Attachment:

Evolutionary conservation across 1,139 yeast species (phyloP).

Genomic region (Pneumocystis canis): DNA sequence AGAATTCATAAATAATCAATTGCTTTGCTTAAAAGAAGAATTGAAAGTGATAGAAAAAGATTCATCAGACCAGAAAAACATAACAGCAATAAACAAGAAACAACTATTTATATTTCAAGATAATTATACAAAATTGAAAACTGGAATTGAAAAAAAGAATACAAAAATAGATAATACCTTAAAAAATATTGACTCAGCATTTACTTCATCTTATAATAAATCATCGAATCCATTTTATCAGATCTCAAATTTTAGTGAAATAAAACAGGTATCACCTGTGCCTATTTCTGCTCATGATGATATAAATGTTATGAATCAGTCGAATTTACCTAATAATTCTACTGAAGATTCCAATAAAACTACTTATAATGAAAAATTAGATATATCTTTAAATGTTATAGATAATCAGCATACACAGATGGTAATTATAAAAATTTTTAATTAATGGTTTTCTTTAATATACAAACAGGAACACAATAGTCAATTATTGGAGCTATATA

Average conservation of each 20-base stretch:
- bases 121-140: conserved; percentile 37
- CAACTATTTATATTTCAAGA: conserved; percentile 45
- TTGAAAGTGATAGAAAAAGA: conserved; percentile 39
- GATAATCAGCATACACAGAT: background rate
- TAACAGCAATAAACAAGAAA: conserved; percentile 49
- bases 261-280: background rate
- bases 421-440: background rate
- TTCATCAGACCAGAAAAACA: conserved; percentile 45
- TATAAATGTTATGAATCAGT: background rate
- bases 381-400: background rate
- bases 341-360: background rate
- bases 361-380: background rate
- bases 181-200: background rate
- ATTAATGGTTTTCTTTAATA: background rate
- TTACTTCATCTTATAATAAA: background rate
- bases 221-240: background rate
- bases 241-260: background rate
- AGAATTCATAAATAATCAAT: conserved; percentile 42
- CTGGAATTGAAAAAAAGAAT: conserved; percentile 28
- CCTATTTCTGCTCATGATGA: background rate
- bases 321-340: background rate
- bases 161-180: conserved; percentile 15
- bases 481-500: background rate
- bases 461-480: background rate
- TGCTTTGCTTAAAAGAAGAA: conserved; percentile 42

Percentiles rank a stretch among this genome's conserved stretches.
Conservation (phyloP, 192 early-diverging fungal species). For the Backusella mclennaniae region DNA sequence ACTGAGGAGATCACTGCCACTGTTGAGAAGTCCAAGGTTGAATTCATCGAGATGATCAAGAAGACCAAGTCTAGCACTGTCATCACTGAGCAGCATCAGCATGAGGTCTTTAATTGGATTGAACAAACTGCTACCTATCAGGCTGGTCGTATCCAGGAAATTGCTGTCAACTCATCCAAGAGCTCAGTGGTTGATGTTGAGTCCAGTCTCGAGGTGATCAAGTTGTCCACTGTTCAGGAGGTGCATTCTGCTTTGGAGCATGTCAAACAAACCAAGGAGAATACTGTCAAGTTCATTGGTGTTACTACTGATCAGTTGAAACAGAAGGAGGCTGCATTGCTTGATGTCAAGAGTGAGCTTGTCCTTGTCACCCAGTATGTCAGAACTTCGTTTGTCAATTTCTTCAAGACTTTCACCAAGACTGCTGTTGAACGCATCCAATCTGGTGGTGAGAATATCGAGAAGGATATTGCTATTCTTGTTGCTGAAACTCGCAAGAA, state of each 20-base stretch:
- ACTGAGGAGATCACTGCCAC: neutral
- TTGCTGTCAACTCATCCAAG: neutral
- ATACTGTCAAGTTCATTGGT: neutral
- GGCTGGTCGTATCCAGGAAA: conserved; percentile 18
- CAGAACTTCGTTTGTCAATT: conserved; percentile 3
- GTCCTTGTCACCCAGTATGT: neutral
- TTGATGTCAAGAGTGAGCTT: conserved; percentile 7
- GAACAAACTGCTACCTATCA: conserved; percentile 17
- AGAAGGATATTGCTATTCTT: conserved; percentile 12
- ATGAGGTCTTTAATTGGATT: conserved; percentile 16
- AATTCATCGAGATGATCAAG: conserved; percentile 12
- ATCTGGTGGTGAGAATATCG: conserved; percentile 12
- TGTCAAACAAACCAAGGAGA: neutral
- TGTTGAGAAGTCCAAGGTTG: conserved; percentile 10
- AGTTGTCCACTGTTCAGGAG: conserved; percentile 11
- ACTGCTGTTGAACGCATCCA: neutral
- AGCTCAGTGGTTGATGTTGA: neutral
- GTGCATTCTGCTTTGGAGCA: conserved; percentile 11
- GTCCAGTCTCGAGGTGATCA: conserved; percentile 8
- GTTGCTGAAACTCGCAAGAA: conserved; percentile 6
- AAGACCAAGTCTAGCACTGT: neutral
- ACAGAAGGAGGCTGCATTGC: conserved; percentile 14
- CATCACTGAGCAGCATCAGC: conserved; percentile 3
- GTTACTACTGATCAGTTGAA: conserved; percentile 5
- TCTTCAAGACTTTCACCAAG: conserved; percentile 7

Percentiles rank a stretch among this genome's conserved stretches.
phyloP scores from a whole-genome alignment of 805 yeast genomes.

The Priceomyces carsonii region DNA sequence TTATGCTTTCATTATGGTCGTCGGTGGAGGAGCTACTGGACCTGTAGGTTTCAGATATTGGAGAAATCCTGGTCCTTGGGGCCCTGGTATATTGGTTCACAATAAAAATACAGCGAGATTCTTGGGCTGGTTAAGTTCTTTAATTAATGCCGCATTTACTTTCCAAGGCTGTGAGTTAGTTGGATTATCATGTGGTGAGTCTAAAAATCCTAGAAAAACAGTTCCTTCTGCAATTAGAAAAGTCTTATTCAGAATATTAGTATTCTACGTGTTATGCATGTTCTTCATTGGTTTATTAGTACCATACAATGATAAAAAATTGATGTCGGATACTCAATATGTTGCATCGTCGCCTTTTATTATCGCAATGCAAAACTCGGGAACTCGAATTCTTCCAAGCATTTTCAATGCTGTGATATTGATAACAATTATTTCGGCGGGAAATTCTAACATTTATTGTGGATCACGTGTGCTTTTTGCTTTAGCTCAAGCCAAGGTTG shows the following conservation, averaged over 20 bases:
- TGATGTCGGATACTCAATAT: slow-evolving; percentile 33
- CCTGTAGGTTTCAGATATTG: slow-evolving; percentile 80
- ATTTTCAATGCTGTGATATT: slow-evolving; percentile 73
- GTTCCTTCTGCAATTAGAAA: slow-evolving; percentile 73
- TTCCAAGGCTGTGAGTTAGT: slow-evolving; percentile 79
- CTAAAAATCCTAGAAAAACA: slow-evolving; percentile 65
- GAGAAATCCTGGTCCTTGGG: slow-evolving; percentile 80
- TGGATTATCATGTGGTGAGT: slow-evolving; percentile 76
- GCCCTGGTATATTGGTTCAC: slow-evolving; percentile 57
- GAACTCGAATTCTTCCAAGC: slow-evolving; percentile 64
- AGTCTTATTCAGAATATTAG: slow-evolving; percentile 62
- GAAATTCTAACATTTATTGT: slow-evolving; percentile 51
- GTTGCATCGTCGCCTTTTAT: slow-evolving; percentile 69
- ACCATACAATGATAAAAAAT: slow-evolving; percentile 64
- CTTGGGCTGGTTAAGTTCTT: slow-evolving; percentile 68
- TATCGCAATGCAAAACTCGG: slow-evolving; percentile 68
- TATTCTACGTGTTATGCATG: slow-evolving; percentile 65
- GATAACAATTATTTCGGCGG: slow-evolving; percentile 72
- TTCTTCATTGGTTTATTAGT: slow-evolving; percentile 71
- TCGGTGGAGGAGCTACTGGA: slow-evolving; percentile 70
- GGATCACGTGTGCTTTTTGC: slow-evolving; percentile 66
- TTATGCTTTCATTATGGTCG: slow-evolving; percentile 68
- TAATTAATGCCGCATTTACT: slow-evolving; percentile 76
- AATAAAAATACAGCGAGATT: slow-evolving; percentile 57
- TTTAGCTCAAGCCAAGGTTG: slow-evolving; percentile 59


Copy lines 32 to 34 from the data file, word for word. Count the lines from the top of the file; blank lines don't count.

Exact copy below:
- TTGCTGTCAACTCATCCAAG: neutral
- ATACTGTCAAGTTCATTGGT: neutral
- GGCTGGTCGTATCCAGGAAA: conserved; percentile 18